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Tour Beringer Winery and maybe even ask a girl to marry

Beringer is one of Napa Valley’s oldest and best-known wineries, and a tour of its luxuriant, tree-rich grounds in St. Helena gives a taste of winemaking’s pioneer days as well as the polished amenities of today’s industry. It is a nice blend.

Rhine House, the winery's showplace mansion.
Photo by Kevin Nelson

The Beringer name is so familiar to people—two brothers, Jacob and Frederick, German immigrants, founded the company in 1876—that even non-wine drinkers may recognize it. This familiarity equates to approachability, which is reflected in the location of the winery itself. It is not at the end of some long, broad driveway or perched on a hilltop, but rather right on Main Street in St. Helena. Park amid the elms and old-growth redwoods, and in a few steps you’re standing at Rhine House, the Beringers’ spectacular tribute to the Mainz-on-the-Rhine home they left behind to come to America.

Only if it had a Glockenspiel could this 17-room Victorian mansion look more German in its robustness and character. This was Frederick’s home, containing some 40 stained glass windows, and today it has been converted into a showplace of tastings and special events. The day we were there, in one of its upstairs rooms, an employee was clearing off a table covered with a sea of empty wine glasses. “We just hosted a group from MIT,” she explained. “It started out as a tasting. Then they just wanted to drink.”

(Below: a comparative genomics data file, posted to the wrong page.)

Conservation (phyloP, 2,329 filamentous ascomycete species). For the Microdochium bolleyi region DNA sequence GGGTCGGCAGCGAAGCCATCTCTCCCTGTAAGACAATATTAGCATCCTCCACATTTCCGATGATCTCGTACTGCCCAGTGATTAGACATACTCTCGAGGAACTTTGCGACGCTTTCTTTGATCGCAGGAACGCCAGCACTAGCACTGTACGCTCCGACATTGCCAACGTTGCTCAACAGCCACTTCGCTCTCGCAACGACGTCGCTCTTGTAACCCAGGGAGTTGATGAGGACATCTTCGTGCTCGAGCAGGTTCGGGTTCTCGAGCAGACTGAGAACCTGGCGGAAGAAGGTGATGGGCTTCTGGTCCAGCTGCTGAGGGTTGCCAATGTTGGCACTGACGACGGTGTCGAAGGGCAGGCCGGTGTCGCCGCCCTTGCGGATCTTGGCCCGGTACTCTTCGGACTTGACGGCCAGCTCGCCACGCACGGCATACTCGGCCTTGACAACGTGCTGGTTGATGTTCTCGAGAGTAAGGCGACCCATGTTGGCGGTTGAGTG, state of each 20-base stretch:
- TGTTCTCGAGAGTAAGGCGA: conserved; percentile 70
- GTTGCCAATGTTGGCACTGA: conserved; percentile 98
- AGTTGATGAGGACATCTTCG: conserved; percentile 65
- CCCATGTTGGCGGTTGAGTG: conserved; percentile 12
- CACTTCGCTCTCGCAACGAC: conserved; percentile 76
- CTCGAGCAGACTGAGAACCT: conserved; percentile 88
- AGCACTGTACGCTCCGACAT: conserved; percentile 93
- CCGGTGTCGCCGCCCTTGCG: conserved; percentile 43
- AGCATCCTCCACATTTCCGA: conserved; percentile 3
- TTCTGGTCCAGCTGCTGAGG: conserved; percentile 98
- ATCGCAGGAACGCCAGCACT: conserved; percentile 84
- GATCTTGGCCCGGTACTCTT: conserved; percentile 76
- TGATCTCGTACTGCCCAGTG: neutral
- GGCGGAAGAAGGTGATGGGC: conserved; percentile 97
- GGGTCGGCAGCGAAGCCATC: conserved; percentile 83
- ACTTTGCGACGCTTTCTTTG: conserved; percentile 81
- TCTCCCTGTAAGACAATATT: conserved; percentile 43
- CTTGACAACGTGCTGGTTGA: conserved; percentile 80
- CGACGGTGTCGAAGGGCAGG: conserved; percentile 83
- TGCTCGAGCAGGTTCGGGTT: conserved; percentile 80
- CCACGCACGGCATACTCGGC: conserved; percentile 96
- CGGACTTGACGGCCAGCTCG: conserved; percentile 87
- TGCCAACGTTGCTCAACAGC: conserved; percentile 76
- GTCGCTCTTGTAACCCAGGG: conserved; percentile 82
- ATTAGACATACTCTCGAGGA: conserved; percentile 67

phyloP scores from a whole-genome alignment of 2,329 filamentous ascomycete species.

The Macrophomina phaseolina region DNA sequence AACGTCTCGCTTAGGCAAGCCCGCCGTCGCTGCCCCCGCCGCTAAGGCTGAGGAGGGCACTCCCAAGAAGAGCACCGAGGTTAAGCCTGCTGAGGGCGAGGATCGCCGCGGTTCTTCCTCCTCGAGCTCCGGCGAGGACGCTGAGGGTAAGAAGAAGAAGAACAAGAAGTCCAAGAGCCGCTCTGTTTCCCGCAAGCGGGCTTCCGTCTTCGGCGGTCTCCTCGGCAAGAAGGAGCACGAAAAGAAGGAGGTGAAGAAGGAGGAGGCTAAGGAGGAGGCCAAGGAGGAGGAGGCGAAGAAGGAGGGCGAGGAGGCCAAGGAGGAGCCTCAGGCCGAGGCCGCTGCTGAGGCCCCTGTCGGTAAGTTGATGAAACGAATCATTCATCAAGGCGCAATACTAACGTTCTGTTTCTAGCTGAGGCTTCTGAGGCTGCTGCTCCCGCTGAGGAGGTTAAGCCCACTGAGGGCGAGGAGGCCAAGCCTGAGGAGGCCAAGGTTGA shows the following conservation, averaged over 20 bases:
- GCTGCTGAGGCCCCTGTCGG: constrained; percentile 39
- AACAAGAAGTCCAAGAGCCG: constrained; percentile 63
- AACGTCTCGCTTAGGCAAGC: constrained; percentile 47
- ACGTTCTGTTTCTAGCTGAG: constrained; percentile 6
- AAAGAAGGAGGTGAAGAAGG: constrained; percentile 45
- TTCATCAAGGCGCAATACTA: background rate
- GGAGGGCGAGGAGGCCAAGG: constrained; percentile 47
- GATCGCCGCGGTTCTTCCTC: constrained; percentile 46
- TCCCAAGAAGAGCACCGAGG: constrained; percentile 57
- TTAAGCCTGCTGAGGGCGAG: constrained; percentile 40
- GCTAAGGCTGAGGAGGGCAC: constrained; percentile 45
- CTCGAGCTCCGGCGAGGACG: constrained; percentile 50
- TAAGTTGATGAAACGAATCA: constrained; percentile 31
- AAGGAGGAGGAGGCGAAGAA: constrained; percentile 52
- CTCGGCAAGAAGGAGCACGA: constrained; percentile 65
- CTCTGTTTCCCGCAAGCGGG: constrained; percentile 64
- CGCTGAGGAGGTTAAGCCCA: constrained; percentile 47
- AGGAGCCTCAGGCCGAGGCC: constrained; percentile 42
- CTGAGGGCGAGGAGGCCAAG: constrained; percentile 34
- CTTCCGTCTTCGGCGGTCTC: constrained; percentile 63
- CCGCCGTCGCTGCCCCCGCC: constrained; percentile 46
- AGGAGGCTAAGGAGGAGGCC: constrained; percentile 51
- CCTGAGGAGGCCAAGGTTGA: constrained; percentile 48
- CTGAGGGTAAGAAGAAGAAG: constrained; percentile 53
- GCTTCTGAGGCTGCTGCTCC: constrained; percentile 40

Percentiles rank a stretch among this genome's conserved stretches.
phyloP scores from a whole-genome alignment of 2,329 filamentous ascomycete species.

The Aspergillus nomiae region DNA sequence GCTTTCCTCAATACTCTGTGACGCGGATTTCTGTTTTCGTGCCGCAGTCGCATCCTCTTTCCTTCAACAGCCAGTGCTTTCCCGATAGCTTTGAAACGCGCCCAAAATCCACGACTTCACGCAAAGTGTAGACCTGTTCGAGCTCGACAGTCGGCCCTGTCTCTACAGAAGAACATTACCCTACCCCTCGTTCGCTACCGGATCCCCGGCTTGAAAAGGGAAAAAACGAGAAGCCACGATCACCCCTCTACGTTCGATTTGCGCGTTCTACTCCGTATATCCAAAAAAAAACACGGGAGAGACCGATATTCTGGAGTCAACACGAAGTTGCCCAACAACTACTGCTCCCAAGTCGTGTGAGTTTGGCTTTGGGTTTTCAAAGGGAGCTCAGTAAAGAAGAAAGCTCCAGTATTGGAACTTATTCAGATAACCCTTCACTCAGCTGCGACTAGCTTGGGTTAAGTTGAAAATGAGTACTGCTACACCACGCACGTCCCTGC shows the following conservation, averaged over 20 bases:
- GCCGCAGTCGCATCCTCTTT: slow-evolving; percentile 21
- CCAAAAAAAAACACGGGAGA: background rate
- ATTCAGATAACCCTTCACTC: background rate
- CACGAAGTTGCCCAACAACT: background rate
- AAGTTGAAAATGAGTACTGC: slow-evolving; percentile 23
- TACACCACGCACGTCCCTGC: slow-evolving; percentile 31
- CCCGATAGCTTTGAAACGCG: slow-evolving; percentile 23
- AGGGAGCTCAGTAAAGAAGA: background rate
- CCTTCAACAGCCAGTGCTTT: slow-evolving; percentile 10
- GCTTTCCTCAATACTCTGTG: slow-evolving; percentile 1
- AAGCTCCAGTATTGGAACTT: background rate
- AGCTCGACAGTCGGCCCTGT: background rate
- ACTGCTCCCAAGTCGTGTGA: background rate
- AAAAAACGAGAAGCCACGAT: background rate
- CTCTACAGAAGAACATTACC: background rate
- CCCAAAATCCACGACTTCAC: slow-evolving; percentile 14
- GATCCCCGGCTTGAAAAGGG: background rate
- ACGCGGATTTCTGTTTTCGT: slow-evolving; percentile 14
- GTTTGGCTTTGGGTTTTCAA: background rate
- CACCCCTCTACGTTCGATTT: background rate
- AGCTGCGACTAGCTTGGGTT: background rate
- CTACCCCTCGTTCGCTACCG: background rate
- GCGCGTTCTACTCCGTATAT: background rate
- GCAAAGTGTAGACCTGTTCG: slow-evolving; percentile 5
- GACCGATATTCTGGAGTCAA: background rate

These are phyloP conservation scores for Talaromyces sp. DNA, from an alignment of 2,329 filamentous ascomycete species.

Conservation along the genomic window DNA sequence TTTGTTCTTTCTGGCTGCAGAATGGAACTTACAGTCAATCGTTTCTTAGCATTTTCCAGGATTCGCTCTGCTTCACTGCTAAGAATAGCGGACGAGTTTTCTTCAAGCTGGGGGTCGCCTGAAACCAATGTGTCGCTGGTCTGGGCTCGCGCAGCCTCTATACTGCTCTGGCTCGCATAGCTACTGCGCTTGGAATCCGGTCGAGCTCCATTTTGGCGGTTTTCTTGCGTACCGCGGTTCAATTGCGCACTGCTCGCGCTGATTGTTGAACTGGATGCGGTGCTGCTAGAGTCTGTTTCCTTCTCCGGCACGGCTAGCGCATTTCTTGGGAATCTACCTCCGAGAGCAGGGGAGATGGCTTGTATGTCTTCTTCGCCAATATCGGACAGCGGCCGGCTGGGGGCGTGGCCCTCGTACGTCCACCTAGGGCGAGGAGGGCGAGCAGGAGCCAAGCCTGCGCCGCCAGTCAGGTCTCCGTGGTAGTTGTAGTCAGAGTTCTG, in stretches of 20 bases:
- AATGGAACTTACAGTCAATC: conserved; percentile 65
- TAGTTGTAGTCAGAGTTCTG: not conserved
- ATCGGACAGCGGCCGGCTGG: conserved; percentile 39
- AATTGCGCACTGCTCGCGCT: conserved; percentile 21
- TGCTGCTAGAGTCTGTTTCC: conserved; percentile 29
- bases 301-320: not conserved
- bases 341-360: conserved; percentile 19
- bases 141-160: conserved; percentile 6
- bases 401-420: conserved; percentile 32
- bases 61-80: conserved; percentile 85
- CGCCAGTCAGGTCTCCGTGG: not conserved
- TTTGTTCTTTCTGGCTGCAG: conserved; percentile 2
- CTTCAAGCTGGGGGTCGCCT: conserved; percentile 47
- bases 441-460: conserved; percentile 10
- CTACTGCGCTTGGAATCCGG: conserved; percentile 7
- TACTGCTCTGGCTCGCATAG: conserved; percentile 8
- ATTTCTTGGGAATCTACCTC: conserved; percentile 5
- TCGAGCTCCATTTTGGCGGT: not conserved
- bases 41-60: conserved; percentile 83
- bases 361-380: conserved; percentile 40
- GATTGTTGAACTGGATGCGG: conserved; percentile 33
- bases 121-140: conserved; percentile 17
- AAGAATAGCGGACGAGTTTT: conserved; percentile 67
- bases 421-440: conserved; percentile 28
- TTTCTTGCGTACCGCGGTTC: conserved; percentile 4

Behind the Rhine House is a courtyard with a Ruth Asawa-sculpted fountain in the center, and up a short path is the Old Stone Winery and wine caves that were dug into the hillside in the 1870s by Chinese immigrants who, like the German-born Beringers, were trying to find a path for themselves in this new land. When you step inside these subterranean tunnels it feels cool and the scent of wine is in the air and muted overhead lighting casts a soft glow on the barrels along the walls.

Tastings and dinners are held here too, and one alcove we peeked into had a long wooden table with place settings for 20 people.

Back in the open air again we stopped at the Hudson House, which was where Jacob and his family lived and which is only a stone’s throw from his brother’s digs. If the Rhine House reflected Frederick’s sensibilities—he handled the business side of the enterprise—then Jacob, the winemaker, must have had a more relaxed personality, for the Hudson House has the feel of a country home with a wraparound porch just perfect for kicking back on a warm summer evening and sipping on a private reserve chardonnay.

Groups can reserve the Hudson House for catered dinners and special events. Weddings also take place there, and it’s said that some men, swept up by romance and perhaps ample amounts of what might be called “liquid courage,” have even popped the question to their partner there. Jacob and his brother would be pleased.

Beringer Winery, 2000 Main Street, St. Helena. Open daily from 10 a.m.-6 p.m. from June-Oct. 20, closing an hour earlier in the off months. The “Taste of Beringer” tour ($40 per person) lasts one hour and includes a sit-down tasting of three wines paired with bite-sized food nibbles. An introductory half-hour tour costs $25 per person, includes tastings of two wines and takes place in the Old Stone Winery. Reservations recommended. 707-302-7592.

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